BOSTON -- So let's get this straight. What the D-backs needed to get back on the winning track was a visit to a historic park to face the American League's top team and one of the game's best pitchers?

Really?

In yet another example of why the D-backs are so hard to figure, they snapped their three-game losing streak thanks to starter Dan Haren, who outdueled Josh Beckett for a 2-1 win in front of a sellout crowd Monday night at venerable Fenway Park.

The D-backs came into this one having just been swept by the Twins in Minnesota and in dire need of something to snap them out of a slump that had seen them go 19-29 after a 20-8 start to the year.

Pregame rain forced the cancellation of batting practice, but the D-backs players managed to walk around the ballpark and experience the game's oldest park, many for the first time. Rather than intimidate this young group, the atmosphere seemed to invigorate them.

"We didn't play well in Minnesota, and we come into a place like this where there is a lot of electricity, and it's fun to play," D-backs manager Bob Melvin said. "I think they could put Minnesota in the past and just go out there and try to play off the adrenaline and off the emotion of this ballpark."

That was certainly part of it, but the main thing the D-backs had working for them on this night was the right arm of Haren, who had arguably his best stuff of the year. He mixed his fastball, breaking ball and split in allowing just two hits in seven shutout innings.

"That was probably one of the best games I've caught," said Chris Snyder, who has been on the receiving end of some Brandon Webb gems. "After that last inning, I looked at him and just the look on his face, that was everything he had. He was going all out."

Haren (8-4) needed everything he had to go through a lineup that came into the game second in the American League in runs scored and a group of hitters known for working pitchers extremely hard.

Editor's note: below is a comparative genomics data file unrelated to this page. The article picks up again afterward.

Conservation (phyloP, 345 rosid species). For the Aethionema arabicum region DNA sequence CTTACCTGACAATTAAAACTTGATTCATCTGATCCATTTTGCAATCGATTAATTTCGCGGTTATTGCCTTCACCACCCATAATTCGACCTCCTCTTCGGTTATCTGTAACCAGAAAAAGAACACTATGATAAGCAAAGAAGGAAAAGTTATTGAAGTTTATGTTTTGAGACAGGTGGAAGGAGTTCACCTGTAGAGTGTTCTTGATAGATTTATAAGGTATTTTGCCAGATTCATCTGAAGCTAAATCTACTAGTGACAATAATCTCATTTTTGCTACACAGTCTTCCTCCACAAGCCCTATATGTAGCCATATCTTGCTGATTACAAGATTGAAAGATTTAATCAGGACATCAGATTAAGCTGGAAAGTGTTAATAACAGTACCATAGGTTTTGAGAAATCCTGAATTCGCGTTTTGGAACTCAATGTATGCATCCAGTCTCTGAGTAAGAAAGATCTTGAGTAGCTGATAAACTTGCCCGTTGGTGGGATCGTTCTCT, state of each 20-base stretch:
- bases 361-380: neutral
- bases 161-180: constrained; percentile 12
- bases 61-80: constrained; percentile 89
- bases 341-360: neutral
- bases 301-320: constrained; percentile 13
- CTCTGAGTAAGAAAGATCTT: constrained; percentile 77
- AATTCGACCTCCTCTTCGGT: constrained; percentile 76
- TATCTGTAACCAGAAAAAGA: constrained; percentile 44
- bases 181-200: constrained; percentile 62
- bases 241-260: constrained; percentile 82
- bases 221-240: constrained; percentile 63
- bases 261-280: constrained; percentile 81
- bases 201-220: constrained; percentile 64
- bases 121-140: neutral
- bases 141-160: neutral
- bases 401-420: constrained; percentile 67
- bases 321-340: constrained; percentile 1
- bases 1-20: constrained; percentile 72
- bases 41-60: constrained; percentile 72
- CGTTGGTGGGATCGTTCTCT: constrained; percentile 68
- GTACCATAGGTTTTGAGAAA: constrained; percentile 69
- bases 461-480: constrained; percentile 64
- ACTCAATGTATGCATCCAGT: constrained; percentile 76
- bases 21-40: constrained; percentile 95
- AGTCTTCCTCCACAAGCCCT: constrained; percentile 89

"Against a lineup like that, you can't fall behind," Haren said. "You can't walk guys. I was pretty aggressive with my fastballs. I probably threw more fastballs than I usually do. It's such a good lineup. I've faced them quite a bit. When I was ahead, I made sure I stayed ahead."


"It's one of the best games we've played. It's one of the best games feeling-wise that we've had all year."
-- Bob Melvin

Haren had no margin for error, because Beckett was matching him zero-for-zero through six innings.

In the seventh, the D-backs managed to break through when Conor Jackson led off with a walk. After Chad Tracy struck out, Mark Reynolds blooped a single to left and Chris Young followed with a line drive high off the Green Monster in left that scored Jackson.

"It was just a poorly executed pitch to Young," Beckett said. "Trying to get a sinker down and in and it caught two inches too much of the plate and he hit it, he hit it well."

Snyder then hit a broken-bat grounder to first that Brandon Moss, who was making his Major League debut at the position after replacing injured Kevin Youkilis in the fifth, couldn't field cleanly. Reynolds, running on contact, scored on the play as Moss, because of the bobble, was forced to tag Snyder in front of the bag rather than throw home.

That gave Haren a 2-0 lead, and after he pitched out of a second-and-third, one-out situation in the seventh, his night was done at 98 pitches.

"He was cooked," Melvin said.

"It's different after 100 pitches here," Haren said. "The adrenaline going in a nothing-nothing game. There is so much effort in every pitch. Here, every pitch meant so much, especially the last inning, being second and third, tying run at second. I'm letting pretty much every pitch go, and snapping every breaking ball as hard as I could. It was a max-effort 100 pitches."

That left the D-backs with two innings to fill, and things got a little dicey in the eight for setup man Tony Pena when the Red Sox loaded the bases with one out for J.D. Drew.

Drew came through with a sacrifice fly and Manny Ramirez battled Pena for seven pitches before hitting a bullet that Reynolds caught in self-defense at third.

"He almost hit it through the third baseman," Boston manager Terry Francona said.

Watching on television in the clubhouse, Haren jumped out of his chair when Ramirez hit the ball thinking for sure it would go for a hit.

"I think Reynolds' life flashed before his eyes on that one," Snyder said. "It's about time we get away with one. As many balls as we've hit right at guys, and in the series against the Twins, as many balls they hit in the hole. It's been overdue that we do something like that and get away with it."

Closer Brandon Lyon retired the Red Sox in order in the ninth on just five pitches for his 16th save.

"It's one of the best games we've played," Melvin said. "It's one of the best games feeling-wise that we've had all year."